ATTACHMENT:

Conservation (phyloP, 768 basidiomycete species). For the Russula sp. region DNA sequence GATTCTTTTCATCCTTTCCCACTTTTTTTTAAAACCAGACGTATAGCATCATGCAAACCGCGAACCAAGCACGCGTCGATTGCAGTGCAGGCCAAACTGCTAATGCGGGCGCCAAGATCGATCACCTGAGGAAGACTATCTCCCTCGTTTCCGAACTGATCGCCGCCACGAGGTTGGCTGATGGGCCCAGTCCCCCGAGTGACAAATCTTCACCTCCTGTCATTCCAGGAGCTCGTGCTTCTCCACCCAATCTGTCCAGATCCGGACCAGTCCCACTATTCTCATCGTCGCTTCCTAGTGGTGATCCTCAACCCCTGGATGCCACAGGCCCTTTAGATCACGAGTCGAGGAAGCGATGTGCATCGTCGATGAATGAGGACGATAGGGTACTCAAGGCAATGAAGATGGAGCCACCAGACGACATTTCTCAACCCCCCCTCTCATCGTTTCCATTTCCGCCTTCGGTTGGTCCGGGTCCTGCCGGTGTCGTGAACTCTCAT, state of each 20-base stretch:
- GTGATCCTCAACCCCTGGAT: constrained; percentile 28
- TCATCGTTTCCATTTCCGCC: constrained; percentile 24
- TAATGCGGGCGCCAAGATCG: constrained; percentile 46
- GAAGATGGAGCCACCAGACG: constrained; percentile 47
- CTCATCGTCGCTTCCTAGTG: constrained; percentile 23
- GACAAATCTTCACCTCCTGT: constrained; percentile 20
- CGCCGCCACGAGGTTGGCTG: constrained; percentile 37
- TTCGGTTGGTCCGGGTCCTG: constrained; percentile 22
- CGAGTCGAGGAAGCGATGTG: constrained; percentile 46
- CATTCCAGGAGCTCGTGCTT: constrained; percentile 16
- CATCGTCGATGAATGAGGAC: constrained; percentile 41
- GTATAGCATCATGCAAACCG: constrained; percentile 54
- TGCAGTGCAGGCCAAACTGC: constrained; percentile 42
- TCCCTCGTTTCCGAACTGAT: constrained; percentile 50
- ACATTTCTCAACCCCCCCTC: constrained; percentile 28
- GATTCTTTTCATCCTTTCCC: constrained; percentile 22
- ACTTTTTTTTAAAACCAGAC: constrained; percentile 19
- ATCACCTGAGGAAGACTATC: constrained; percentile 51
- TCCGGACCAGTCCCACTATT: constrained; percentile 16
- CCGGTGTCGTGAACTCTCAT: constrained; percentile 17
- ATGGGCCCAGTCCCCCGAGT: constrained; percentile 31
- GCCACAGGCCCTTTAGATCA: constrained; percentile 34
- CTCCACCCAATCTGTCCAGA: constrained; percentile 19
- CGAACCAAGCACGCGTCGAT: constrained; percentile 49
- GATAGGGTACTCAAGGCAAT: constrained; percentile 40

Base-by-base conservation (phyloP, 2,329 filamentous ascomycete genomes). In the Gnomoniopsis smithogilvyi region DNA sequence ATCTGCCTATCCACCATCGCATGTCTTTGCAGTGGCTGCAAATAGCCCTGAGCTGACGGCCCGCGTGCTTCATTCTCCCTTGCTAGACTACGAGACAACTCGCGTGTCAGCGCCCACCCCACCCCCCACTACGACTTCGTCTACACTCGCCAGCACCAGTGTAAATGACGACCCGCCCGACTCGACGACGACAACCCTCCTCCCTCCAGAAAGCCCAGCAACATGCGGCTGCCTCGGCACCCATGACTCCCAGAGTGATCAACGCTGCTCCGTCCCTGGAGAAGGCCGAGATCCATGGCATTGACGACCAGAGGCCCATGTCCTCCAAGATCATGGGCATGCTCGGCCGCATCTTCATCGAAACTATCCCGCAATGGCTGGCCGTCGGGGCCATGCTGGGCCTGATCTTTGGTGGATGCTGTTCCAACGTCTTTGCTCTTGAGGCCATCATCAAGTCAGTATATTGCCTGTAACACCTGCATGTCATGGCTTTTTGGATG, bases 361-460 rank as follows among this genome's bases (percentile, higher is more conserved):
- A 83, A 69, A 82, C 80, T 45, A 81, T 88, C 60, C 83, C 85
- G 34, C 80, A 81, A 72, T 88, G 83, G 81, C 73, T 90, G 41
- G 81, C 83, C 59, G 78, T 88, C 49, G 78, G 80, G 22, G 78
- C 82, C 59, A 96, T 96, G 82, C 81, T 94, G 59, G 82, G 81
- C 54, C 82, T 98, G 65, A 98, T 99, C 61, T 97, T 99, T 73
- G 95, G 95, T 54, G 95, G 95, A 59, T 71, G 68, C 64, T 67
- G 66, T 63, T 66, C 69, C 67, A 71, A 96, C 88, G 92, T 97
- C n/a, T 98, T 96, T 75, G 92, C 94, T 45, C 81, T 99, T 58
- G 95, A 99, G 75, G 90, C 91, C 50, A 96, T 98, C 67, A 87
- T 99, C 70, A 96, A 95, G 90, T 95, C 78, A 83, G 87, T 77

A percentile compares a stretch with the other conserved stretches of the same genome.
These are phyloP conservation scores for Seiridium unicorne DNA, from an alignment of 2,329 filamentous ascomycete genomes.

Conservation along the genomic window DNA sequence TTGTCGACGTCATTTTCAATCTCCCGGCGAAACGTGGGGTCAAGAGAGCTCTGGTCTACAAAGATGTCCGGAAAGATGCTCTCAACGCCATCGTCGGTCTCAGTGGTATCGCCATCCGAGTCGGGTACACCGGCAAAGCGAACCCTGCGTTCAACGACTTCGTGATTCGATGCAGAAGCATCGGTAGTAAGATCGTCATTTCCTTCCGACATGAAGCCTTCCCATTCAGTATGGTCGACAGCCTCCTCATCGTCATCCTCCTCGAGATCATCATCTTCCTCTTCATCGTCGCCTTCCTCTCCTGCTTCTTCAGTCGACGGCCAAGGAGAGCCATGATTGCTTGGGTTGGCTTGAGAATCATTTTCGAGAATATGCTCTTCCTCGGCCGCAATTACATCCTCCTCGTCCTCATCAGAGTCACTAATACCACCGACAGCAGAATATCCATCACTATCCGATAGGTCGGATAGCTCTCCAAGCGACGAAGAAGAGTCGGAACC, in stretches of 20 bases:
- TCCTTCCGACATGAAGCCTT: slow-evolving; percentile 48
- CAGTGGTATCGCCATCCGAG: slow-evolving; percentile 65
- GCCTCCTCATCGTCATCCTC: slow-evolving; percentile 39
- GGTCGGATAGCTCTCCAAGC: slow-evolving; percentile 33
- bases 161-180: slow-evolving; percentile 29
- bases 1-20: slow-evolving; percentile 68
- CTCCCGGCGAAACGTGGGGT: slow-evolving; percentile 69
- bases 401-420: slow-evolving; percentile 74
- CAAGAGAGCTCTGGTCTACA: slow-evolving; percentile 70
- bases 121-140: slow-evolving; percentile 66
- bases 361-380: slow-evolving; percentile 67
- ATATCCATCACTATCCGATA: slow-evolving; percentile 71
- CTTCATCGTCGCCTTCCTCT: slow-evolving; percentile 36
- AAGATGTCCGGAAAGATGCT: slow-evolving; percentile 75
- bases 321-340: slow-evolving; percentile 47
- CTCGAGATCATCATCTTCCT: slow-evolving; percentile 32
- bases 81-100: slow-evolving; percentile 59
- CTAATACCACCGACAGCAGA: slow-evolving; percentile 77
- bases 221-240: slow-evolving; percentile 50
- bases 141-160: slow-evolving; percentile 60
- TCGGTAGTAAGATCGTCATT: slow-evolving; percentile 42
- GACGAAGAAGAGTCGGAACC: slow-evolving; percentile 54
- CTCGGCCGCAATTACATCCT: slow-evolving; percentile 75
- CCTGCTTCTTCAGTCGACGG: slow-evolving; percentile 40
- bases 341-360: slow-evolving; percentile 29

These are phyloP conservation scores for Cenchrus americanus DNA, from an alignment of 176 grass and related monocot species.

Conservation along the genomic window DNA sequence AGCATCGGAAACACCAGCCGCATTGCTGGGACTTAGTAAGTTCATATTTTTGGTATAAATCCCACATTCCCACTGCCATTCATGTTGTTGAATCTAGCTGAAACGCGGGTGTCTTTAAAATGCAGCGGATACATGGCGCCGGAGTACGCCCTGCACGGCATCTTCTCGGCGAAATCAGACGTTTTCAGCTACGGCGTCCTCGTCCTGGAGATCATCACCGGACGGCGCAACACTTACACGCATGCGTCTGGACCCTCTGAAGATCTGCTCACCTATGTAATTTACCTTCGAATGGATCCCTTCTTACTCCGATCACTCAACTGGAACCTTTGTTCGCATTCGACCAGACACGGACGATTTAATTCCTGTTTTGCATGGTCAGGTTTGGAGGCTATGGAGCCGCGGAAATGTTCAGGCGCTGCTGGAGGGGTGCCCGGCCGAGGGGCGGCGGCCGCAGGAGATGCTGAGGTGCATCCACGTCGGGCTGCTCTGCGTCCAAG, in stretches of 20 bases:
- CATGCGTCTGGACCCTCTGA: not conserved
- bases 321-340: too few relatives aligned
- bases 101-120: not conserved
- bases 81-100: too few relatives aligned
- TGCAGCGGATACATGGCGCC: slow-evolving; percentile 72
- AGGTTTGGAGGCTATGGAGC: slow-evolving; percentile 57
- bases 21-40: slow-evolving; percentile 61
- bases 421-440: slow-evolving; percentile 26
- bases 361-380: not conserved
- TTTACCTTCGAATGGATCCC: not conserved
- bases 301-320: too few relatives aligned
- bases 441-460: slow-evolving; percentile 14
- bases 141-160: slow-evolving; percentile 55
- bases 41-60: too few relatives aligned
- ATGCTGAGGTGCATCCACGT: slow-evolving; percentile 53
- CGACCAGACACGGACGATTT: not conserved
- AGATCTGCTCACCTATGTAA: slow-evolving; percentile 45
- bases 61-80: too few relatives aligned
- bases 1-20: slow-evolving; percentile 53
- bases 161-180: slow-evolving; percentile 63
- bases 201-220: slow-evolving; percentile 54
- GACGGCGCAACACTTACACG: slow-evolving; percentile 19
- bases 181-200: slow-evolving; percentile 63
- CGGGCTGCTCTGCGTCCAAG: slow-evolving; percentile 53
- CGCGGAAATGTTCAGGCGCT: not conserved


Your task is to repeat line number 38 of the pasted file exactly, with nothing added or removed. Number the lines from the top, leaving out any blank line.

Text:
A percentile compares a stretch with the other conserved stretches of the same genome.